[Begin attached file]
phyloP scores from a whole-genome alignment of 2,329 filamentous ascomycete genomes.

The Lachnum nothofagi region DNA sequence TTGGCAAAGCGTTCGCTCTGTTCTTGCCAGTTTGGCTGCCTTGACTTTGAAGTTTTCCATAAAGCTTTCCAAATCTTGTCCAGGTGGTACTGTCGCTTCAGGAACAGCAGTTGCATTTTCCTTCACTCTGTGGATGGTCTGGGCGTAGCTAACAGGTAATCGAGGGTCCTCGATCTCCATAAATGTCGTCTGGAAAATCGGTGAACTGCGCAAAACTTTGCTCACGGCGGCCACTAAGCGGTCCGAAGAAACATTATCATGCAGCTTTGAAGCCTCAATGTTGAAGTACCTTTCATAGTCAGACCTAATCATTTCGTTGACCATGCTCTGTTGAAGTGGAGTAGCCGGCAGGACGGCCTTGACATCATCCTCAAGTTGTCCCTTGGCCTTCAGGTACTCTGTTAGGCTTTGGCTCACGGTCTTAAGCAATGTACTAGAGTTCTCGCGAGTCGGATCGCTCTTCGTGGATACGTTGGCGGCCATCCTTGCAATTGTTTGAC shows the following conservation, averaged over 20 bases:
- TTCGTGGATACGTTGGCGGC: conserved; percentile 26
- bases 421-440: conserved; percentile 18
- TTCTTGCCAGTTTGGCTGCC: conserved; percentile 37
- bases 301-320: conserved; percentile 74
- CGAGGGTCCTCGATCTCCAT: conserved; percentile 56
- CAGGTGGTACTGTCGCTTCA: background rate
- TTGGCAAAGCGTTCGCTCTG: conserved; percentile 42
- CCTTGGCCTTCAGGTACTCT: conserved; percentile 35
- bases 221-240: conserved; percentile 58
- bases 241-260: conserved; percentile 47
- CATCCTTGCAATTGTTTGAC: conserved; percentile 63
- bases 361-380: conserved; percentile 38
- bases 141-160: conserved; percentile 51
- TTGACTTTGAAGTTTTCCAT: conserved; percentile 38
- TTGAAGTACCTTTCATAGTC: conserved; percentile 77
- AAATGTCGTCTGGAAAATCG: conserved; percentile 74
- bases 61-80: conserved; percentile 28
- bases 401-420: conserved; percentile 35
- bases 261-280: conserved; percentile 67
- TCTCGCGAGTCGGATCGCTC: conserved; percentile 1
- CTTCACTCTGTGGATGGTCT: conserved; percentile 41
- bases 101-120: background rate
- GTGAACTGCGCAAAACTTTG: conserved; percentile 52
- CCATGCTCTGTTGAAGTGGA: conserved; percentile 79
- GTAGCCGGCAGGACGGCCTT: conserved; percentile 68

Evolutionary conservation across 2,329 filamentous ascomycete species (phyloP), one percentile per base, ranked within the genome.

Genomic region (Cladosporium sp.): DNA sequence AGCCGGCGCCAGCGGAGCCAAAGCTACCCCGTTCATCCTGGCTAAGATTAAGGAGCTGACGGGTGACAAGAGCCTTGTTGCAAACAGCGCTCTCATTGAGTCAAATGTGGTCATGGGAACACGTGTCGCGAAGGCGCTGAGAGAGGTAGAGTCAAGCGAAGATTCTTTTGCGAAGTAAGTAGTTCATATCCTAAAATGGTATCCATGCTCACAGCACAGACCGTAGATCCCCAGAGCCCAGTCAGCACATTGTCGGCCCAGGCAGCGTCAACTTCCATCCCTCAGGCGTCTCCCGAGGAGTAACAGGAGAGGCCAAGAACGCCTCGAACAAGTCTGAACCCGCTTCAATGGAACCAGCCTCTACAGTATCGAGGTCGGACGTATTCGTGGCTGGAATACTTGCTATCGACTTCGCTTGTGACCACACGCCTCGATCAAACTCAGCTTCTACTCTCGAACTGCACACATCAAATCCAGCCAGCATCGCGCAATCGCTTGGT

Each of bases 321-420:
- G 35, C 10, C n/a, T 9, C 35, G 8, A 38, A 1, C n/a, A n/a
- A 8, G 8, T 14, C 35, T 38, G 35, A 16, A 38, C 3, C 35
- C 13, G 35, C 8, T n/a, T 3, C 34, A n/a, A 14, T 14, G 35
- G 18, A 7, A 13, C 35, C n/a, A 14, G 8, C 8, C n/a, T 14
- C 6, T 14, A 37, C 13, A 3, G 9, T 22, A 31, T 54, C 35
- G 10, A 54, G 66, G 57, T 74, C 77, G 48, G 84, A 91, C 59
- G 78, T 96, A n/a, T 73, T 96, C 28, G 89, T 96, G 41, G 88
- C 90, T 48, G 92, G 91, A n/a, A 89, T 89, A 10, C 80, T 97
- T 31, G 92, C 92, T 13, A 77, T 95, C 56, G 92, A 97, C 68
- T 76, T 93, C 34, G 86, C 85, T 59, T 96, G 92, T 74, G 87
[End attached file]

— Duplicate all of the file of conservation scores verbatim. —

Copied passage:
phyloP scores from a whole-genome alignment of 2,329 filamentous ascomycete genomes.

The Lachnum nothofagi region DNA sequence TTGGCAAAGCGTTCGCTCTGTTCTTGCCAGTTTGGCTGCCTTGACTTTGAAGTTTTCCATAAAGCTTTCCAAATCTTGTCCAGGTGGTACTGTCGCTTCAGGAACAGCAGTTGCATTTTCCTTCACTCTGTGGATGGTCTGGGCGTAGCTAACAGGTAATCGAGGGTCCTCGATCTCCATAAATGTCGTCTGGAAAATCGGTGAACTGCGCAAAACTTTGCTCACGGCGGCCACTAAGCGGTCCGAAGAAACATTATCATGCAGCTTTGAAGCCTCAATGTTGAAGTACCTTTCATAGTCAGACCTAATCATTTCGTTGACCATGCTCTGTTGAAGTGGAGTAGCCGGCAGGACGGCCTTGACATCATCCTCAAGTTGTCCCTTGGCCTTCAGGTACTCTGTTAGGCTTTGGCTCACGGTCTTAAGCAATGTACTAGAGTTCTCGCGAGTCGGATCGCTCTTCGTGGATACGTTGGCGGCCATCCTTGCAATTGTTTGAC shows the following conservation, averaged over 20 bases:
- TTCGTGGATACGTTGGCGGC: conserved; percentile 26
- bases 421-440: conserved; percentile 18
- TTCTTGCCAGTTTGGCTGCC: conserved; percentile 37
- bases 301-320: conserved; percentile 74
- CGAGGGTCCTCGATCTCCAT: conserved; percentile 56
- CAGGTGGTACTGTCGCTTCA: background rate
- TTGGCAAAGCGTTCGCTCTG: conserved; percentile 42
- CCTTGGCCTTCAGGTACTCT: conserved; percentile 35
- bases 221-240: conserved; percentile 58
- bases 241-260: conserved; percentile 47
- CATCCTTGCAATTGTTTGAC: conserved; percentile 63
- bases 361-380: conserved; percentile 38
- bases 141-160: conserved; percentile 51
- TTGACTTTGAAGTTTTCCAT: conserved; percentile 38
- TTGAAGTACCTTTCATAGTC: conserved; percentile 77
- AAATGTCGTCTGGAAAATCG: conserved; percentile 74
- bases 61-80: conserved; percentile 28
- bases 401-420: conserved; percentile 35
- bases 261-280: conserved; percentile 67
- TCTCGCGAGTCGGATCGCTC: conserved; percentile 1
- CTTCACTCTGTGGATGGTCT: conserved; percentile 41
- bases 101-120: background rate
- GTGAACTGCGCAAAACTTTG: conserved; percentile 52
- CCATGCTCTGTTGAAGTGGA: conserved; percentile 79
- GTAGCCGGCAGGACGGCCTT: conserved; percentile 68

Evolutionary conservation across 2,329 filamentous ascomycete species (phyloP), one percentile per base, ranked within the genome.

Genomic region (Cladosporium sp.): DNA sequence AGCCGGCGCCAGCGGAGCCAAAGCTACCCCGTTCATCCTGGCTAAGATTAAGGAGCTGACGGGTGACAAGAGCCTTGTTGCAAACAGCGCTCTCATTGAGTCAAATGTGGTCATGGGAACACGTGTCGCGAAGGCGCTGAGAGAGGTAGAGTCAAGCGAAGATTCTTTTGCGAAGTAAGTAGTTCATATCCTAAAATGGTATCCATGCTCACAGCACAGACCGTAGATCCCCAGAGCCCAGTCAGCACATTGTCGGCCCAGGCAGCGTCAACTTCCATCCCTCAGGCGTCTCCCGAGGAGTAACAGGAGAGGCCAAGAACGCCTCGAACAAGTCTGAACCCGCTTCAATGGAACCAGCCTCTACAGTATCGAGGTCGGACGTATTCGTGGCTGGAATACTTGCTATCGACTTCGCTTGTGACCACACGCCTCGATCAAACTCAGCTTCTACTCTCGAACTGCACACATCAAATCCAGCCAGCATCGCGCAATCGCTTGGT

Each of bases 321-420:
- G 35, C 10, C n/a, T 9, C 35, G 8, A 38, A 1, C n/a, A n/a
- A 8, G 8, T 14, C 35, T 38, G 35, A 16, A 38, C 3, C 35
- C 13, G 35, C 8, T n/a, T 3, C 34, A n/a, A 14, T 14, G 35
- G 18, A 7, A 13, C 35, C n/a, A 14, G 8, C 8, C n/a, T 14
- C 6, T 14, A 37, C 13, A 3, G 9, T 22, A 31, T 54, C 35
- G 10, A 54, G 66, G 57, T 74, C 77, G 48, G 84, A 91, C 59
- G 78, T 96, A n/a, T 73, T 96, C 28, G 89, T 96, G 41, G 88
- C 90, T 48, G 92, G 91, A n/a, A 89, T 89, A 10, C 80, T 97
- T 31, G 92, C 92, T 13, A 77, T 95, C 56, G 92, A 97, C 68
- T 76, T 93, C 34, G 86, C 85, T 59, T 96, G 92, T 74, G 87